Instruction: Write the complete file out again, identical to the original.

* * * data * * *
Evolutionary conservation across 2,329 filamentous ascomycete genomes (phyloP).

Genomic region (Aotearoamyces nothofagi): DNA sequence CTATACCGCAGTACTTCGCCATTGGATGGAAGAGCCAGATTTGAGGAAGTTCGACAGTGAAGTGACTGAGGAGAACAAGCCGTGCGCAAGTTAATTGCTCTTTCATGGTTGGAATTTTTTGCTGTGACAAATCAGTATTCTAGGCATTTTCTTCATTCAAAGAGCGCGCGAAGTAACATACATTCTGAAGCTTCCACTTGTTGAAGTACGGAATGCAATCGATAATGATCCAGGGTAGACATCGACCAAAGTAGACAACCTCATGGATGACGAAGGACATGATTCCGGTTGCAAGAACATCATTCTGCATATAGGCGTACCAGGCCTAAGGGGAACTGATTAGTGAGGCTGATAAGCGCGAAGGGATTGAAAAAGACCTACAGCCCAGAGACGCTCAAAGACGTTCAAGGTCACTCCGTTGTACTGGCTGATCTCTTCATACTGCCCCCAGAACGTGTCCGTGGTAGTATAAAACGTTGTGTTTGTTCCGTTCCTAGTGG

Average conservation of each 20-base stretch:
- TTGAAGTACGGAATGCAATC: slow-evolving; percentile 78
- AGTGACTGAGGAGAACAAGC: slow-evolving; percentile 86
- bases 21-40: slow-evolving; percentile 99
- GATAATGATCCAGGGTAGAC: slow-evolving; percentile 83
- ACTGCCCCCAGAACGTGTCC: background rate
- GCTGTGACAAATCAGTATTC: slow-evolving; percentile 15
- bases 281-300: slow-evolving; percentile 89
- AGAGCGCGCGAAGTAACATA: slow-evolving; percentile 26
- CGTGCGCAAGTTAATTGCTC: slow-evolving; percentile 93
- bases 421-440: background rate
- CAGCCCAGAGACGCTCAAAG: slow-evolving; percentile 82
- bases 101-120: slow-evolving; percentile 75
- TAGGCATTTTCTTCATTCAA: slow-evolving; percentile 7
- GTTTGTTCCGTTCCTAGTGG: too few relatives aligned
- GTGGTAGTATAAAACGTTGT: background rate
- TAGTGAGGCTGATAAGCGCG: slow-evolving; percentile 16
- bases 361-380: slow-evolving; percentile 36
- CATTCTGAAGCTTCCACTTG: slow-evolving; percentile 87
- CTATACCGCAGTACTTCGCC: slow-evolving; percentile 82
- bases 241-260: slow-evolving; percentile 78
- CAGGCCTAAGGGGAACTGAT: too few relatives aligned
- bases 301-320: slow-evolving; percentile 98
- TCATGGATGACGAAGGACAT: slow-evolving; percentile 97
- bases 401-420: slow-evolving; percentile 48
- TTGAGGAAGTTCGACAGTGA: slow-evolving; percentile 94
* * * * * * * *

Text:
Evolutionary conservation across 2,329 filamentous ascomycete genomes (phyloP).

Genomic region (Aotearoamyces nothofagi): DNA sequence CTATACCGCAGTACTTCGCCATTGGATGGAAGAGCCAGATTTGAGGAAGTTCGACAGTGAAGTGACTGAGGAGAACAAGCCGTGCGCAAGTTAATTGCTCTTTCATGGTTGGAATTTTTTGCTGTGACAAATCAGTATTCTAGGCATTTTCTTCATTCAAAGAGCGCGCGAAGTAACATACATTCTGAAGCTTCCACTTGTTGAAGTACGGAATGCAATCGATAATGATCCAGGGTAGACATCGACCAAAGTAGACAACCTCATGGATGACGAAGGACATGATTCCGGTTGCAAGAACATCATTCTGCATATAGGCGTACCAGGCCTAAGGGGAACTGATTAGTGAGGCTGATAAGCGCGAAGGGATTGAAAAAGACCTACAGCCCAGAGACGCTCAAAGACGTTCAAGGTCACTCCGTTGTACTGGCTGATCTCTTCATACTGCCCCCAGAACGTGTCCGTGGTAGTATAAAACGTTGTGTTTGTTCCGTTCCTAGTGG

Average conservation of each 20-base stretch:
- TTGAAGTACGGAATGCAATC: slow-evolving; percentile 78
- AGTGACTGAGGAGAACAAGC: slow-evolving; percentile 86
- bases 21-40: slow-evolving; percentile 99
- GATAATGATCCAGGGTAGAC: slow-evolving; percentile 83
- ACTGCCCCCAGAACGTGTCC: background rate
- GCTGTGACAAATCAGTATTC: slow-evolving; percentile 15
- bases 281-300: slow-evolving; percentile 89
- AGAGCGCGCGAAGTAACATA: slow-evolving; percentile 26
- CGTGCGCAAGTTAATTGCTC: slow-evolving; percentile 93
- bases 421-440: background rate
- CAGCCCAGAGACGCTCAAAG: slow-evolving; percentile 82
- bases 101-120: slow-evolving; percentile 75
- TAGGCATTTTCTTCATTCAA: slow-evolving; percentile 7
- GTTTGTTCCGTTCCTAGTGG: too few relatives aligned
- GTGGTAGTATAAAACGTTGT: background rate
- TAGTGAGGCTGATAAGCGCG: slow-evolving; percentile 16
- bases 361-380: slow-evolving; percentile 36
- CATTCTGAAGCTTCCACTTG: slow-evolving; percentile 87
- CTATACCGCAGTACTTCGCC: slow-evolving; percentile 82
- bases 241-260: slow-evolving; percentile 78
- CAGGCCTAAGGGGAACTGAT: too few relatives aligned
- bases 301-320: slow-evolving; percentile 98
- TCATGGATGACGAAGGACAT: slow-evolving; percentile 97
- bases 401-420: slow-evolving; percentile 48
- TTGAGGAAGTTCGACAGTGA: slow-evolving; percentile 94